This will enable the Business Secretary to "call in" any such transactions raising national security concerns, just as he/she is currently able to do in relation to transactions meeting the existing thresholds for UK merger control (see above). In theory, these businesses will also be potentially at risk of scrutiny on competition grounds by the UK Competition and Markets Authority (CMA). However, the CMA has indicated that it considers it "very unlikely... that it will need to initiate investigations on competition grounds" into these transactions.

Which businesses will be caught by the short term changes?

The definitions of the businesses which will be caught by the changes are complex and specific advice should be sought if you are concerned that your business may be affected by these changes, which are expected to take effect later this year (possibly by the summer). In summary, the new rules will apply to businesses involved in:

  • Military technology: in most cases, these businesses should not be difficult to identify, as they will generally be suppliers of products with obvious defence applications, such as automatic weapons.
  • Dual-use technology: this means technology that could have both civilian and defence applications. The export of dual use technology is subject to a licensing regime and relevant products are identified in the government's Strategic Export Control Lists (SECLs). As a result, businesses which export their products outside the EU should be aware of whether they are considered to be suppliers of dual use technology.

    However, although the legislation defines this category by reference to the SECLs, not all the products listed will be caught by the amended merger control regime; in particular, items on the EU and UK Human Rights export control lists are not covered, as they are not considered to raise national security concerns.
  • Intellectual property in computer processing units: this covers businesses which own, create or supply intellectual property relating to a particular type of hardware, namely computer processing units (CPUs).

    The aim here appears to be to capture businesses which own or develop the components which effectively act as the "brain" of a computing device. Software is not covered by this definition except for "the instruction set architecture for CPUs" and/or "computer code that provides low level control for CPUs".
  • Roots of trust in CPUs: this covers businesses which design, maintain or provide support for the secure provisioning and management of roots of trust in CPUs (and/or the computer code that provides low level control for such CPUs). "Roots of trust" are "hardware, firmware or software components that are inherently trusted to perform critical security functions." The concept includes "cryptographic key material bound to a device that can identify the device or verify a digital signature to authenticate a remote entity."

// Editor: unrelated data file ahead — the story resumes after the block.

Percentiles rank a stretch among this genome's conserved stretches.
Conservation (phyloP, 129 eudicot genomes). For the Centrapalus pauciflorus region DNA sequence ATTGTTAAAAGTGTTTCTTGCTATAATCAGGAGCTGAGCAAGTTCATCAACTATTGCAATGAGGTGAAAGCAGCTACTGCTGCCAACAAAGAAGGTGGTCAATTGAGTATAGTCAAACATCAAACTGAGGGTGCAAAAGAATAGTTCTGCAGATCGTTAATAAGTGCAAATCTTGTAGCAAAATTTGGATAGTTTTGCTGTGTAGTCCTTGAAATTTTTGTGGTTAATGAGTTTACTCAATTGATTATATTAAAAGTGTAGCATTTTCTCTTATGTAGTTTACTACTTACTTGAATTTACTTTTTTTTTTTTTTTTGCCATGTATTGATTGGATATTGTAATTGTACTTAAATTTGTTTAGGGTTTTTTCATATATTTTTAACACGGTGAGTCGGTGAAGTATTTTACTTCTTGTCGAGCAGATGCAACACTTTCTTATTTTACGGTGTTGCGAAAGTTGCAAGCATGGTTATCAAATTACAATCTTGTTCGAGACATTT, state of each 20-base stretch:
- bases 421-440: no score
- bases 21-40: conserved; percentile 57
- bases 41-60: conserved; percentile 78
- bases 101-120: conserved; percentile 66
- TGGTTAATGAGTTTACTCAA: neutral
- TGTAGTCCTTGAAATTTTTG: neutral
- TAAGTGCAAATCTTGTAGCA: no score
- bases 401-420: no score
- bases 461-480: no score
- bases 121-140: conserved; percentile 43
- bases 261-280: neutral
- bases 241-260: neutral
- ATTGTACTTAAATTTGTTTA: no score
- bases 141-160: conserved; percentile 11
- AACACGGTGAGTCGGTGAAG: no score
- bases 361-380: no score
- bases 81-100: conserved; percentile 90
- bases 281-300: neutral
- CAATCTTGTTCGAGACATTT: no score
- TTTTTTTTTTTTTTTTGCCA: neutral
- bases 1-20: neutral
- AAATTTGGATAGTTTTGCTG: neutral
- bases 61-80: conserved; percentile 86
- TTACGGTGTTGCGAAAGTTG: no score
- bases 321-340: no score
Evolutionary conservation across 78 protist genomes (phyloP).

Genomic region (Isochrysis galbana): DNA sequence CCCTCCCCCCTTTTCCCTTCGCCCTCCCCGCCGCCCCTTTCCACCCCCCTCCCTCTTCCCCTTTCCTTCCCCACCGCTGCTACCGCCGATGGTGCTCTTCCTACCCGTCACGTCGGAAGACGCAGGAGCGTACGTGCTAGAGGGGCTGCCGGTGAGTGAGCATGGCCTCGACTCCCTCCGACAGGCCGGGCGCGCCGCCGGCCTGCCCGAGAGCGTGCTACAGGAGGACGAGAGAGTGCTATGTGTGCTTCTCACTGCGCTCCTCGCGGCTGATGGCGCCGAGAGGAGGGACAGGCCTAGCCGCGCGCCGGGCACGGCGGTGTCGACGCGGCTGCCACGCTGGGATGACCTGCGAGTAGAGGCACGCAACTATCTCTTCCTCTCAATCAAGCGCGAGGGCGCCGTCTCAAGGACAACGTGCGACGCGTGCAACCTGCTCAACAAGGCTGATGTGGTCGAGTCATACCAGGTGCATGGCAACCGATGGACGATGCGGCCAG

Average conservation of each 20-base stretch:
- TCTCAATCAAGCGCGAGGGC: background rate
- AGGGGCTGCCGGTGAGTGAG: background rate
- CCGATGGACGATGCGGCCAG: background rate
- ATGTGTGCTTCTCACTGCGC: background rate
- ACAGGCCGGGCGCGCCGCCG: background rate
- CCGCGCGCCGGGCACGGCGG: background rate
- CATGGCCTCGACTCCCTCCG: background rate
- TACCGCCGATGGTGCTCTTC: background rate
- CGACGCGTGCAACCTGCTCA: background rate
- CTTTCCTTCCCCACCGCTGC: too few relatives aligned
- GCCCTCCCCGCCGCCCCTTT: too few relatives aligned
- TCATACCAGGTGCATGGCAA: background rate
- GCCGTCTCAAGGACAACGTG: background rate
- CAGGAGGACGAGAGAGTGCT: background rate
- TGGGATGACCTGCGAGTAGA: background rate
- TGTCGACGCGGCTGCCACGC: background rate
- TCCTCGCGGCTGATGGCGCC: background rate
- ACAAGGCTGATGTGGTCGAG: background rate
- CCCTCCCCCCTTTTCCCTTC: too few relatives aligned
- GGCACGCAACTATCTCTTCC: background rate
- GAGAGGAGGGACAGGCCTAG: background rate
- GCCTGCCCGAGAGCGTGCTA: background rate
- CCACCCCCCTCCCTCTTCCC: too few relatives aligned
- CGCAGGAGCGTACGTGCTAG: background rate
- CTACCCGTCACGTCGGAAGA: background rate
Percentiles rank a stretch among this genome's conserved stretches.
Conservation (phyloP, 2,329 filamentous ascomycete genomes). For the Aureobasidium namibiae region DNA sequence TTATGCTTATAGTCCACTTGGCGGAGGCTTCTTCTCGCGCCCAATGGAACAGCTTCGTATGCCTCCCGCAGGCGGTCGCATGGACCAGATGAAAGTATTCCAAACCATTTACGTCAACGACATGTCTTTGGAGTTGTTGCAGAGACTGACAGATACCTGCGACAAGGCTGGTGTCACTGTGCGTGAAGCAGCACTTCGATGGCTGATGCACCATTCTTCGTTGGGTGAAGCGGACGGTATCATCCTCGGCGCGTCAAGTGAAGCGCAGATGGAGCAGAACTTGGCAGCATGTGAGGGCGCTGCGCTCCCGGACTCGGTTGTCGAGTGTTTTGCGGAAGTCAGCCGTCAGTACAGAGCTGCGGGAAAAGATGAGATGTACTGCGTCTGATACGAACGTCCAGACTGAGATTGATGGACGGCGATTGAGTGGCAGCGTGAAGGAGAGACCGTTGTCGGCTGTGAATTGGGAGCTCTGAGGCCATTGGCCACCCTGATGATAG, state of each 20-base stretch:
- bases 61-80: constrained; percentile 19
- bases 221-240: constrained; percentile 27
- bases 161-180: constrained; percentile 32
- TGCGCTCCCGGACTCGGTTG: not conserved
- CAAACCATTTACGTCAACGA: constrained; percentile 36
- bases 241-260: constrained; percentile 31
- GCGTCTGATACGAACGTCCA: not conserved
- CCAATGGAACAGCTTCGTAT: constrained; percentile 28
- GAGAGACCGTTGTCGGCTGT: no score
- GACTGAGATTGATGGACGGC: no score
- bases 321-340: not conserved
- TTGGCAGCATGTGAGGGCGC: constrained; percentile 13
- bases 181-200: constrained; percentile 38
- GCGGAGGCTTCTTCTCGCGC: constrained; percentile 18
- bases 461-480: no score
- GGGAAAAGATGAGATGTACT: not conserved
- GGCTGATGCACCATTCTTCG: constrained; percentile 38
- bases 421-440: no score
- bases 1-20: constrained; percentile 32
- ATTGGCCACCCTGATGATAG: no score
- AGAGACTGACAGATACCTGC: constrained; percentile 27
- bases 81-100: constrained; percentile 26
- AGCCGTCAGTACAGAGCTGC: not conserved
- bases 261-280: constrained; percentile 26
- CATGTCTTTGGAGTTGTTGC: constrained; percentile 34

• Quantum technology: this covers businesses involved in quantum computing or simulation, quantum imaging, sensing or time navigation, quantum communications or quantum-resistant cryptography. Whilst quantum technology is (at present) a highly specialised field, most businesses within that sector are likely to be caught; in addition to firms that undertake research or develop/produce anything designed for use in such quantum technologies, the definition also encompasses firms that supply services using such quantum technologies.

The longer term changes

Overview

As regards the longer term, the government is consulting on two potential options to broaden its powers to scrutinise mergers on grounds of national security (which would be in addition to the short term changes outlined above):

  • The first option would be to further expand the existing "call-in" power to situations that do not necessarily amount to a relevant merger (as currently defined in the UK's merger control regime).
  • The second option would involve a mandatory notification regime for businesses engaged in certain activities regarded as having national security implications.

The proposed expanded "call-in" power

The proposed expansion of the current "call-in" power in respect of national security matters would likely include "any... transaction that gives (directly or indirectly) significant influence or control over [that] company or over its assets or businesses in the UK". This could include the sale of bare assets, together with new projects that do not involve currently functioning enterprises (but could be reasonably expected to become businesses whose activities may have national security implications). As such, it would involve a significant expansion of the concept of "enterprise" in current UK merger control legislation, the transfer of which is currently required in order for the merger control regime to apply.

However, as regards the concept of "significant influence or control", it would appear that the government has in mind a higher control threshold than the concept of "material influence" which currently applies to transactions which do amount to the transfer of an enterprise under the existing UK merger control regime. For example, in relation to share purchases, "significant influence or control" is likely to be defined as the acquisition of more than 25% of a company's shares or votes.

The proposed mandatory notification regime